14 Jun

When I first logged on to Twitter in 2008, I thought it might be a fun way to connect with other parents. I never dreamed that I would get as much out of it as I did. A few months ago, I began anew with Twitter, this time in a professional capacity. Once more, I was amazed at the connections and resources that I have made and discovered with this useful service. I began participating in #Edchat. If you haven't yet heard about it, and you are involved in education, check it out. It is an overwhelmingly large conversation about education. Each week, a poll determines the topic to be discussed, voted on by participants. The sheer volume of tweets every Tuesday from 12-1pm EST and 7-8pm EST is mind-boggling. More than that, I find it inspiring to see a new venue for passionate discussion of our shared profession. Twitter has allowed teachers to reach out beyond their departments and schools, to expand their professional networks across the globe.

I spend a great deal of time thinking about my professional practice and ways to improve my teaching and facilitate student learning. I love thinking about new ideas, lessons and ways to inspire my students. Finding so many like-minded people in one place, yet from so many different and diverse locations, and being able to talk to them, to share ideas, has been transformative.

As I scanned through the extensive list of educational chats and hashtags on Cybraryman and more general chats on TwChat, I noticed that there is no dedicated chat and hashtag for Media Studies (as it is known in Ontario, also Media Literacy, Media Education). I spoke with a colleague and very dear friend of mine, Ms. Keats, and we decided that it was time to start one. We're new at this, but enthusiastic. I had the great privilege of speaking with Tom Whitby (to get a primer on how to participate in an #Edchat, see his excellent post here). He gave me some excellent advice, and Ms. Keats and I are in the process of setting this project in motion. We hope you will join us in our chat as soon as it is launched.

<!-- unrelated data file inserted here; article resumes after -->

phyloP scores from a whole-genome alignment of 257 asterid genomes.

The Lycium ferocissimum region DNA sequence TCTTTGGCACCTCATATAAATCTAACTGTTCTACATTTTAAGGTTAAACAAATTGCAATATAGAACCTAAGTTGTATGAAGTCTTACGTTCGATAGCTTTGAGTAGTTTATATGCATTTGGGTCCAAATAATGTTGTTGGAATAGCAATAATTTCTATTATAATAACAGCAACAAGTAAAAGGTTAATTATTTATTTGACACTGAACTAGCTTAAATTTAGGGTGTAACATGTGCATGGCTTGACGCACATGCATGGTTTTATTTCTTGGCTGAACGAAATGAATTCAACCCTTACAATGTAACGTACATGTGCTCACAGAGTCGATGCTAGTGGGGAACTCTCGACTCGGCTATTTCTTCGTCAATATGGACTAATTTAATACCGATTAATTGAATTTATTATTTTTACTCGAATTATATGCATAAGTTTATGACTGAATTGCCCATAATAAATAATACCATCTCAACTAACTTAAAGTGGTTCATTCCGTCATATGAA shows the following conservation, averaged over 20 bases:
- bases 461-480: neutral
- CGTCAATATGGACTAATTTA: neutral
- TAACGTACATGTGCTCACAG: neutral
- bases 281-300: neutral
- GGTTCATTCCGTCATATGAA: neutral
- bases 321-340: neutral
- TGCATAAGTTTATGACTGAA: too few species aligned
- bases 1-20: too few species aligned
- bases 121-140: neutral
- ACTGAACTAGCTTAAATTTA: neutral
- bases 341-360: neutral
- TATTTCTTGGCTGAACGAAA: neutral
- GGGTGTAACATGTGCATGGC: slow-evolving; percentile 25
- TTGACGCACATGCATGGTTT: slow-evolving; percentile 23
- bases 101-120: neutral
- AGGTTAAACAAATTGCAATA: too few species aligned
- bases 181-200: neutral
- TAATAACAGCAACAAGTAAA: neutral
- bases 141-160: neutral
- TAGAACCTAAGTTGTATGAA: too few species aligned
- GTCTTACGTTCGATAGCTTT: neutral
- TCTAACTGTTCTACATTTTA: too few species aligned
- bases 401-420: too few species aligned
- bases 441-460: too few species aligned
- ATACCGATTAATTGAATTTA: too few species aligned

The great part about hashtags on Twitter is that you do not have to wait for the chat to begin conversation. Starting today, any time we find anything related to Media Studies (resources to use in the classroom, interesting topics for educators or students), we will use the hashtag #K12Media and post it on Twitter. In Ontario, Media Studies is cross-curricular, yet many educators are uncomfortable incorporating Media Studies into their classrooms. We hope that by sharing ideas, resources and success stories, by starting a conversation, that more educators will feel comfortable incorporating this important framework to help students become media literate.

Media Literacy is important. We live in a mediated world. Most of the spaces we encounter, right down to our classrooms are media texts and it is important to know how to read them. We firmly believe that by teaching Media Studies, we are encouraging students to enhance their appreciation of the beauty and aesthetic value of the media texts they encounter. At the same time, we are teaching them to think critically about those media texts.

We would love to hear more about what is being done in classrooms in our cities, country and around the world. Just add the #K12Media hashtag to any tweets you send and join the conversation! Look for more updates coming soon.

Some resources on this site:

8 Key Concepts of Media Literacy

Media Triangle

Kindergarten Triangled Questions

Around the Web:

Association for Media Literacy

Media Awareness Network

Cybraryman's Media Literacy Page

Image by: Chinen Keiya